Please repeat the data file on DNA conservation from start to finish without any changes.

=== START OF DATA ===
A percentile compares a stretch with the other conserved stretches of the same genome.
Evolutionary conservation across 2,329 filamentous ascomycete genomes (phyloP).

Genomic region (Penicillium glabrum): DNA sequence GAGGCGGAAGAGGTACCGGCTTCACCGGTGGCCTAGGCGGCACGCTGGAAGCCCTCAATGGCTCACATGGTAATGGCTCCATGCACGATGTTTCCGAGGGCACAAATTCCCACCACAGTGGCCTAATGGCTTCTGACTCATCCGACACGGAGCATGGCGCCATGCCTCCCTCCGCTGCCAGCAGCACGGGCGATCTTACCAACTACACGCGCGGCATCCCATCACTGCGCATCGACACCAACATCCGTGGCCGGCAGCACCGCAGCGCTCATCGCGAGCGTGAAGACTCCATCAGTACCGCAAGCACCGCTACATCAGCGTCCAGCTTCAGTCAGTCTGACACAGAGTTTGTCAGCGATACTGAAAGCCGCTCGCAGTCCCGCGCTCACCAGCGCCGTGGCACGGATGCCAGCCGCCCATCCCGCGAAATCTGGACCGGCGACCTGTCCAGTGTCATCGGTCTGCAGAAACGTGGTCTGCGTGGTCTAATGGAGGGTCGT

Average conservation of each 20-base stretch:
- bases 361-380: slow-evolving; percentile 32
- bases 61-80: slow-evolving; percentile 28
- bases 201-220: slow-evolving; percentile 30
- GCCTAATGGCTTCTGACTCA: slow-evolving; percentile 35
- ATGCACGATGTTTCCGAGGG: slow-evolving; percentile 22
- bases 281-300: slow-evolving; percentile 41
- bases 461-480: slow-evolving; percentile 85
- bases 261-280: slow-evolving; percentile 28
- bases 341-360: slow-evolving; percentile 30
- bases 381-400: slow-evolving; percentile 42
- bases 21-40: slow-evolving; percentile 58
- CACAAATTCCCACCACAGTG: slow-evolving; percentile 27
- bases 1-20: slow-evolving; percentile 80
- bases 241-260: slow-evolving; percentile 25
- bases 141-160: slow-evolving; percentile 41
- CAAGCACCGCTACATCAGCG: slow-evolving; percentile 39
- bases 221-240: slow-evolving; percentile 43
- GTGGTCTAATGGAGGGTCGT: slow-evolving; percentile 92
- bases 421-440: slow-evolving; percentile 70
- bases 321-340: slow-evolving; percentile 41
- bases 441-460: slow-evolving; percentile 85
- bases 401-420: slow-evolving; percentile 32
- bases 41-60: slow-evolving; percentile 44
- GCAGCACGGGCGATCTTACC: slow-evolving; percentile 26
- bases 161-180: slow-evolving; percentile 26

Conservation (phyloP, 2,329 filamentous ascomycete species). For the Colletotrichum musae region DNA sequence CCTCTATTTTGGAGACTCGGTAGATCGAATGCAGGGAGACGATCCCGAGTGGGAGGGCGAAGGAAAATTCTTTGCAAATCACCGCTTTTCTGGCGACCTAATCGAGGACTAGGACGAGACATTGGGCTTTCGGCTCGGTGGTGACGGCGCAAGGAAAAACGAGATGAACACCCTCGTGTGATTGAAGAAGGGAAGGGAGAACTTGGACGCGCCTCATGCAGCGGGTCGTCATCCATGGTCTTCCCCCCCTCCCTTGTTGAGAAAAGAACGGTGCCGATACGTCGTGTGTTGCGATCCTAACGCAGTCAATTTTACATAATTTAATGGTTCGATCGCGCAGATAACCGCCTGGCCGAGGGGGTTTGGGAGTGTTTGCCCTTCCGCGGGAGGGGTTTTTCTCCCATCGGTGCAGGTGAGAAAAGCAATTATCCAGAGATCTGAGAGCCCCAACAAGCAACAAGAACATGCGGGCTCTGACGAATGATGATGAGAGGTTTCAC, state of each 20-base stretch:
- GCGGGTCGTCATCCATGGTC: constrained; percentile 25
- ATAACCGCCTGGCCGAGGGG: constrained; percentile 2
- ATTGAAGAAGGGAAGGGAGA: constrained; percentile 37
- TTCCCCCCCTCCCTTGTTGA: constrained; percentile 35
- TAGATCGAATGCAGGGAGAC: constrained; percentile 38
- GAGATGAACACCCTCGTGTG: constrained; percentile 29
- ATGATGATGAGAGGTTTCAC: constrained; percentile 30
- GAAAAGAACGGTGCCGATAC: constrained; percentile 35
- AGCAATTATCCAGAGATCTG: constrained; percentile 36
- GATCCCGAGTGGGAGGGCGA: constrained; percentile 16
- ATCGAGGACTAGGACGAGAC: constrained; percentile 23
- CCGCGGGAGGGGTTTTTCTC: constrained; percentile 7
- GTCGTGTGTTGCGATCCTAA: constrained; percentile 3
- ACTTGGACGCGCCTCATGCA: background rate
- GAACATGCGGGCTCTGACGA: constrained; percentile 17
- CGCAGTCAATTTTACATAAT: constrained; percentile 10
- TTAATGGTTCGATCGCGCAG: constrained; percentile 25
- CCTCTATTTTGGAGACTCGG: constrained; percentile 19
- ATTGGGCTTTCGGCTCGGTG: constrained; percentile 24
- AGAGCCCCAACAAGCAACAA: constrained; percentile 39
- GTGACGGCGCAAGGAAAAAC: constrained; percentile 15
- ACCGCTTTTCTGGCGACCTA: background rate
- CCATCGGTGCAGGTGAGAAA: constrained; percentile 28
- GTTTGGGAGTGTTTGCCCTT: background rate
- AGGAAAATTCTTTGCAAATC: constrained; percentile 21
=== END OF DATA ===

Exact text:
A percentile compares a stretch with the other conserved stretches of the same genome.
Evolutionary conservation across 2,329 filamentous ascomycete genomes (phyloP).

Genomic region (Penicillium glabrum): DNA sequence GAGGCGGAAGAGGTACCGGCTTCACCGGTGGCCTAGGCGGCACGCTGGAAGCCCTCAATGGCTCACATGGTAATGGCTCCATGCACGATGTTTCCGAGGGCACAAATTCCCACCACAGTGGCCTAATGGCTTCTGACTCATCCGACACGGAGCATGGCGCCATGCCTCCCTCCGCTGCCAGCAGCACGGGCGATCTTACCAACTACACGCGCGGCATCCCATCACTGCGCATCGACACCAACATCCGTGGCCGGCAGCACCGCAGCGCTCATCGCGAGCGTGAAGACTCCATCAGTACCGCAAGCACCGCTACATCAGCGTCCAGCTTCAGTCAGTCTGACACAGAGTTTGTCAGCGATACTGAAAGCCGCTCGCAGTCCCGCGCTCACCAGCGCCGTGGCACGGATGCCAGCCGCCCATCCCGCGAAATCTGGACCGGCGACCTGTCCAGTGTCATCGGTCTGCAGAAACGTGGTCTGCGTGGTCTAATGGAGGGTCGT

Average conservation of each 20-base stretch:
- bases 361-380: slow-evolving; percentile 32
- bases 61-80: slow-evolving; percentile 28
- bases 201-220: slow-evolving; percentile 30
- GCCTAATGGCTTCTGACTCA: slow-evolving; percentile 35
- ATGCACGATGTTTCCGAGGG: slow-evolving; percentile 22
- bases 281-300: slow-evolving; percentile 41
- bases 461-480: slow-evolving; percentile 85
- bases 261-280: slow-evolving; percentile 28
- bases 341-360: slow-evolving; percentile 30
- bases 381-400: slow-evolving; percentile 42
- bases 21-40: slow-evolving; percentile 58
- CACAAATTCCCACCACAGTG: slow-evolving; percentile 27
- bases 1-20: slow-evolving; percentile 80
- bases 241-260: slow-evolving; percentile 25
- bases 141-160: slow-evolving; percentile 41
- CAAGCACCGCTACATCAGCG: slow-evolving; percentile 39
- bases 221-240: slow-evolving; percentile 43
- GTGGTCTAATGGAGGGTCGT: slow-evolving; percentile 92
- bases 421-440: slow-evolving; percentile 70
- bases 321-340: slow-evolving; percentile 41
- bases 441-460: slow-evolving; percentile 85
- bases 401-420: slow-evolving; percentile 32
- bases 41-60: slow-evolving; percentile 44
- GCAGCACGGGCGATCTTACC: slow-evolving; percentile 26
- bases 161-180: slow-evolving; percentile 26

Conservation (phyloP, 2,329 filamentous ascomycete species). For the Colletotrichum musae region DNA sequence CCTCTATTTTGGAGACTCGGTAGATCGAATGCAGGGAGACGATCCCGAGTGGGAGGGCGAAGGAAAATTCTTTGCAAATCACCGCTTTTCTGGCGACCTAATCGAGGACTAGGACGAGACATTGGGCTTTCGGCTCGGTGGTGACGGCGCAAGGAAAAACGAGATGAACACCCTCGTGTGATTGAAGAAGGGAAGGGAGAACTTGGACGCGCCTCATGCAGCGGGTCGTCATCCATGGTCTTCCCCCCCTCCCTTGTTGAGAAAAGAACGGTGCCGATACGTCGTGTGTTGCGATCCTAACGCAGTCAATTTTACATAATTTAATGGTTCGATCGCGCAGATAACCGCCTGGCCGAGGGGGTTTGGGAGTGTTTGCCCTTCCGCGGGAGGGGTTTTTCTCCCATCGGTGCAGGTGAGAAAAGCAATTATCCAGAGATCTGAGAGCCCCAACAAGCAACAAGAACATGCGGGCTCTGACGAATGATGATGAGAGGTTTCAC, state of each 20-base stretch:
- GCGGGTCGTCATCCATGGTC: constrained; percentile 25
- ATAACCGCCTGGCCGAGGGG: constrained; percentile 2
- ATTGAAGAAGGGAAGGGAGA: constrained; percentile 37
- TTCCCCCCCTCCCTTGTTGA: constrained; percentile 35
- TAGATCGAATGCAGGGAGAC: constrained; percentile 38
- GAGATGAACACCCTCGTGTG: constrained; percentile 29
- ATGATGATGAGAGGTTTCAC: constrained; percentile 30
- GAAAAGAACGGTGCCGATAC: constrained; percentile 35
- AGCAATTATCCAGAGATCTG: constrained; percentile 36
- GATCCCGAGTGGGAGGGCGA: constrained; percentile 16
- ATCGAGGACTAGGACGAGAC: constrained; percentile 23
- CCGCGGGAGGGGTTTTTCTC: constrained; percentile 7
- GTCGTGTGTTGCGATCCTAA: constrained; percentile 3
- ACTTGGACGCGCCTCATGCA: background rate
- GAACATGCGGGCTCTGACGA: constrained; percentile 17
- CGCAGTCAATTTTACATAAT: constrained; percentile 10
- TTAATGGTTCGATCGCGCAG: constrained; percentile 25
- CCTCTATTTTGGAGACTCGG: constrained; percentile 19
- ATTGGGCTTTCGGCTCGGTG: constrained; percentile 24
- AGAGCCCCAACAAGCAACAA: constrained; percentile 39
- GTGACGGCGCAAGGAAAAAC: constrained; percentile 15
- ACCGCTTTTCTGGCGACCTA: background rate
- CCATCGGTGCAGGTGAGAAA: constrained; percentile 28
- GTTTGGGAGTGTTTGCCCTT: background rate
- AGGAAAATTCTTTGCAAATC: constrained; percentile 21